by Mark Tarses
Landlords are very reluctant to get involved in disagreements between roommates. This is not just because landlords do not want to get sucked into other people's quarrels. It is because landlords can get into serious legal trouble by getting involved in such disputes. For example, suppose 3 people are renting a 3 bedroom apartment, but they cannot agree on bedroom assignments. There is one bedroom that each of them wants. If a landlord gets involved in this dispute and winds up assigning the bedrooms himself, he may have inadvertently converted his apartment into a rooming house in the eyes of the law, and that could create a lot of legal problems for him.
I encourage co-tenants to draw up a written Roommate Agreement as soon as possible and have everyone sign it. Such an agreement can avoid most quarrels between roommates and can even save personal friendships. A Roommate Agreement is not legally binding on the landlord, but it is binding on the tenants who sign it. You can find many model Roommate Agreements on the internet. It should cover everyone's basic rights and responsibilities.
At a minimum, your Roommate Agreement should cover:
Assignment of bedrooms and parking spaces.
Money issues: The division of the rent and security deposit, a formula for the division of utility bills and household expenses. Household expenses include things that everybody uses, like toilet paper, light bulbs, dishwasher detergent, etc. It also includes the purchase of furniture that all will share, like the living room couch and TV.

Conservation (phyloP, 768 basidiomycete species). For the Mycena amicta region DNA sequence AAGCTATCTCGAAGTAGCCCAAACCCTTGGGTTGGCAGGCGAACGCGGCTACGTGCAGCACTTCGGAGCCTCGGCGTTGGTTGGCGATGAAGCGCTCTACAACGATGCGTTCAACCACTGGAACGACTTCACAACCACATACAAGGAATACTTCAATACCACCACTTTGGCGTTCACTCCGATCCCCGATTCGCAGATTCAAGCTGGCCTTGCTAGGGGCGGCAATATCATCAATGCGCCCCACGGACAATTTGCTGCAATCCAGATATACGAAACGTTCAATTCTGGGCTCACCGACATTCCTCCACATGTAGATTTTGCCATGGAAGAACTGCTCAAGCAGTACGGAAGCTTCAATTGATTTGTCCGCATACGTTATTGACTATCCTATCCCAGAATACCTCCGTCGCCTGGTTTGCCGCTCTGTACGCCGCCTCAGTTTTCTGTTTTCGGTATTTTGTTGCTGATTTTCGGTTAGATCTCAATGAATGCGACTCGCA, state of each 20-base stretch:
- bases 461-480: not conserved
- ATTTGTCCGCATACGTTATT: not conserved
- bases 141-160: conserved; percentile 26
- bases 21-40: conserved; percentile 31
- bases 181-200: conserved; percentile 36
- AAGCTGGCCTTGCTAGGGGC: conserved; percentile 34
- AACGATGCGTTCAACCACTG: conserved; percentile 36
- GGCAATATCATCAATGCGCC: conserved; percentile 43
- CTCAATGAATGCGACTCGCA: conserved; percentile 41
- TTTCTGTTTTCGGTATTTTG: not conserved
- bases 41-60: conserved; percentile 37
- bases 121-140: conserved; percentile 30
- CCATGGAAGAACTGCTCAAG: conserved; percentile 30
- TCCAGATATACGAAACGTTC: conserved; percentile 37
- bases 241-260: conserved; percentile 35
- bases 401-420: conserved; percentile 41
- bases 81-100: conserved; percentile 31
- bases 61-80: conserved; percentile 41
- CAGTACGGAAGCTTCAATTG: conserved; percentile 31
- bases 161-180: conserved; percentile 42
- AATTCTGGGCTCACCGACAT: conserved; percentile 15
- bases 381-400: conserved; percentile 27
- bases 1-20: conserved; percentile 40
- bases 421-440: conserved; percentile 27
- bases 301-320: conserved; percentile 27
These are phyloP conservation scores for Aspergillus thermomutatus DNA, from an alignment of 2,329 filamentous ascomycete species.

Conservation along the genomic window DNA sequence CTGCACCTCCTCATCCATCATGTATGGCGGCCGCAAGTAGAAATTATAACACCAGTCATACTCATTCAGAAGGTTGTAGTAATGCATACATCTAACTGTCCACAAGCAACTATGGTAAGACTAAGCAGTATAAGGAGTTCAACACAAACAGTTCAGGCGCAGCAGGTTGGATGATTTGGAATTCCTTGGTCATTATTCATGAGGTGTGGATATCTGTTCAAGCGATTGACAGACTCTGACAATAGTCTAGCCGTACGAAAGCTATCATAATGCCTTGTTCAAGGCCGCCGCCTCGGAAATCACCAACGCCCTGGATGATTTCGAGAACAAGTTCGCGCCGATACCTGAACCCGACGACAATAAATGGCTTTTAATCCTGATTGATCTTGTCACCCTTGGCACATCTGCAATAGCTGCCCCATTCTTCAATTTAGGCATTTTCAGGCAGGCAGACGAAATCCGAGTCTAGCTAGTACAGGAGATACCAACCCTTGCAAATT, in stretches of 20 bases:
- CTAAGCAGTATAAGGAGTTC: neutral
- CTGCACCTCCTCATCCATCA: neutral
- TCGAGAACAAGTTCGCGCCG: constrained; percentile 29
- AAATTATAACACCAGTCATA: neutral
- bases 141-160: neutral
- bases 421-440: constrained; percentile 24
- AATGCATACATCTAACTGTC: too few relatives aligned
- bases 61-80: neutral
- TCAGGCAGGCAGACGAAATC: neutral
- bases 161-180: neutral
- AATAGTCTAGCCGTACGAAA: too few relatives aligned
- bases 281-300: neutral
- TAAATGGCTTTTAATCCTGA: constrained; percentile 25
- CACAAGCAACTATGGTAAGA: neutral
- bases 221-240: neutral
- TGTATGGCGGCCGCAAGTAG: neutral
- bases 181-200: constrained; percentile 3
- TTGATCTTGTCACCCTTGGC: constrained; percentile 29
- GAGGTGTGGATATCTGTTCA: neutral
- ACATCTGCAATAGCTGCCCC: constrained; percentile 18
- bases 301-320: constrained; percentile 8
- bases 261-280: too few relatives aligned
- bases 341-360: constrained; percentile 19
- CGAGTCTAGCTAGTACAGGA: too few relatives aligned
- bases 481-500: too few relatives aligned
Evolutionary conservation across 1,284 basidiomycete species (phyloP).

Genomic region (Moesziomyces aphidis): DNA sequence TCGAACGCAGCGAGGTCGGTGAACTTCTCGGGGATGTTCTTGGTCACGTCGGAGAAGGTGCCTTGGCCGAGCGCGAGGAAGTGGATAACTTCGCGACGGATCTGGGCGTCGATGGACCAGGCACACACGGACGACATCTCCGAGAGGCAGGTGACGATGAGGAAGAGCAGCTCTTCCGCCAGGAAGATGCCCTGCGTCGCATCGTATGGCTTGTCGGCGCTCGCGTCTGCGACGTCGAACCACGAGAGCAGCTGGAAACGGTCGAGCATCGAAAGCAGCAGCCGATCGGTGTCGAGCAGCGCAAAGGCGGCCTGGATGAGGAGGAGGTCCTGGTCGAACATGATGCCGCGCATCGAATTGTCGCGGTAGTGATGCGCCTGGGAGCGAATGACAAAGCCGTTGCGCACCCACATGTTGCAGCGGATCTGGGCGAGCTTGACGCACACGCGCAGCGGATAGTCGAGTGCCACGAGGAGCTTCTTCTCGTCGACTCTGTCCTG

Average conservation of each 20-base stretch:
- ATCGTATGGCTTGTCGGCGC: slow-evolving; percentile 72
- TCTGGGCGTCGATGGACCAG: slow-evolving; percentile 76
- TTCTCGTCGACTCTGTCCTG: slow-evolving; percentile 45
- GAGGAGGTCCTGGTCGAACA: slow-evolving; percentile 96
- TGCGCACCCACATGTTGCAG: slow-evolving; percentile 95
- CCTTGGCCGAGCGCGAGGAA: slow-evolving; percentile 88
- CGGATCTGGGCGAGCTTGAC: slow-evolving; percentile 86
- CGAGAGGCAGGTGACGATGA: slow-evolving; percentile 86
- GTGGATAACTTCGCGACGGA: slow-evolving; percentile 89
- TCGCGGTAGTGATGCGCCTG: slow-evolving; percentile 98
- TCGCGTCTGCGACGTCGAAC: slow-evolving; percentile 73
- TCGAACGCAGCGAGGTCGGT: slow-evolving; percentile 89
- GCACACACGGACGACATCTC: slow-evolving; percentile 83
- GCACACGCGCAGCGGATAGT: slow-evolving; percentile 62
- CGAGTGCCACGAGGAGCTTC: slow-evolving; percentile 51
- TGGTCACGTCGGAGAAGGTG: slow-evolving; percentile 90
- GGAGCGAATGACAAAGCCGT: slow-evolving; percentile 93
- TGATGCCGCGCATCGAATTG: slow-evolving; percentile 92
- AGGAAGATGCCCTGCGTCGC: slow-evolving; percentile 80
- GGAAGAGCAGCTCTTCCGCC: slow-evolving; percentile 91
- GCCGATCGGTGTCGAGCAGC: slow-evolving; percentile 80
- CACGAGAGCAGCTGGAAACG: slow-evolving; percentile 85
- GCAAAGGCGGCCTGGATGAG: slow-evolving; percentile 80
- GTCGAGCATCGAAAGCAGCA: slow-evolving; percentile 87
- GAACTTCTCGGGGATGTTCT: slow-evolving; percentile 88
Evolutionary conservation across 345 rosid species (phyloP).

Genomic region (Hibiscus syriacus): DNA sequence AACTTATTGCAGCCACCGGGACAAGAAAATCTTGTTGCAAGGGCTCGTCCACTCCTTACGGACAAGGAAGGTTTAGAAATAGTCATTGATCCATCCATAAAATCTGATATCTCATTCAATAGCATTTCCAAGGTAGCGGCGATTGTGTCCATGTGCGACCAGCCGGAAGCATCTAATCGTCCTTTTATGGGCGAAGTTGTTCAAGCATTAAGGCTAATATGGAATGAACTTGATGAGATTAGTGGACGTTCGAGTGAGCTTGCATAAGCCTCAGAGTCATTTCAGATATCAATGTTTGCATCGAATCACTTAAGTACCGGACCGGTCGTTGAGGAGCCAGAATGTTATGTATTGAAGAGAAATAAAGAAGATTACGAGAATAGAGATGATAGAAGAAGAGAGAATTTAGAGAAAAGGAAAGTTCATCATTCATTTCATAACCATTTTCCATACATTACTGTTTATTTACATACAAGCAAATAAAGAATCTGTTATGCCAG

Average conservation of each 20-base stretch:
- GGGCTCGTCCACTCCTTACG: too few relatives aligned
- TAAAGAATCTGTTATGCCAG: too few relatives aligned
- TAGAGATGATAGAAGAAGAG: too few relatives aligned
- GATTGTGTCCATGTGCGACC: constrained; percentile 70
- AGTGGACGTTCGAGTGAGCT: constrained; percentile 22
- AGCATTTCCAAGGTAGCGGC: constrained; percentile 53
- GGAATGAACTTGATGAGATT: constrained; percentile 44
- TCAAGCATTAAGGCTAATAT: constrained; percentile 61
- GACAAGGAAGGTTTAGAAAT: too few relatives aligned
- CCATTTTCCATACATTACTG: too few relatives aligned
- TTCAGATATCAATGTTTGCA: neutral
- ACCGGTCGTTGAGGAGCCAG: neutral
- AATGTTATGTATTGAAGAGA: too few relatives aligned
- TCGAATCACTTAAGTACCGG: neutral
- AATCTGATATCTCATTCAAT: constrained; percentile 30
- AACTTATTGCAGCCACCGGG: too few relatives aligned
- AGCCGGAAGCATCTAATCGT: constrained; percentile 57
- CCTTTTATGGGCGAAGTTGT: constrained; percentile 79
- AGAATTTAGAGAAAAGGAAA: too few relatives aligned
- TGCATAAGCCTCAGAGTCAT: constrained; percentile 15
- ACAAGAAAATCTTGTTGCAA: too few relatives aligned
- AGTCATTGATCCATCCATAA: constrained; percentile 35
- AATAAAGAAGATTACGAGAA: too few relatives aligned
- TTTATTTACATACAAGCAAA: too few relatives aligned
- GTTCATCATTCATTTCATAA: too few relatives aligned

Personal rights and responsibilities: Privacy rights, quiet hours, party rules, guest rules, pets, and smoking. Some of these issues may already be covered by the lease, such as pets and smoking.
Remember, your landlord can and will hold everyone who signed a lease personally responsible for the whole group. That means that if one co-tenant does not pay his share of the rent, the landlord can demand the money from the other co-tenants. Also remember that California law has no provision for a "partial eviction", where a landlord can evict one troublesome co-tenant, but allows the others to stay. If a landlord finds it necessary to terminate a tenancy because of the actions of one person, he must terminate it for everyone in the group. A landlord must evict all or none.
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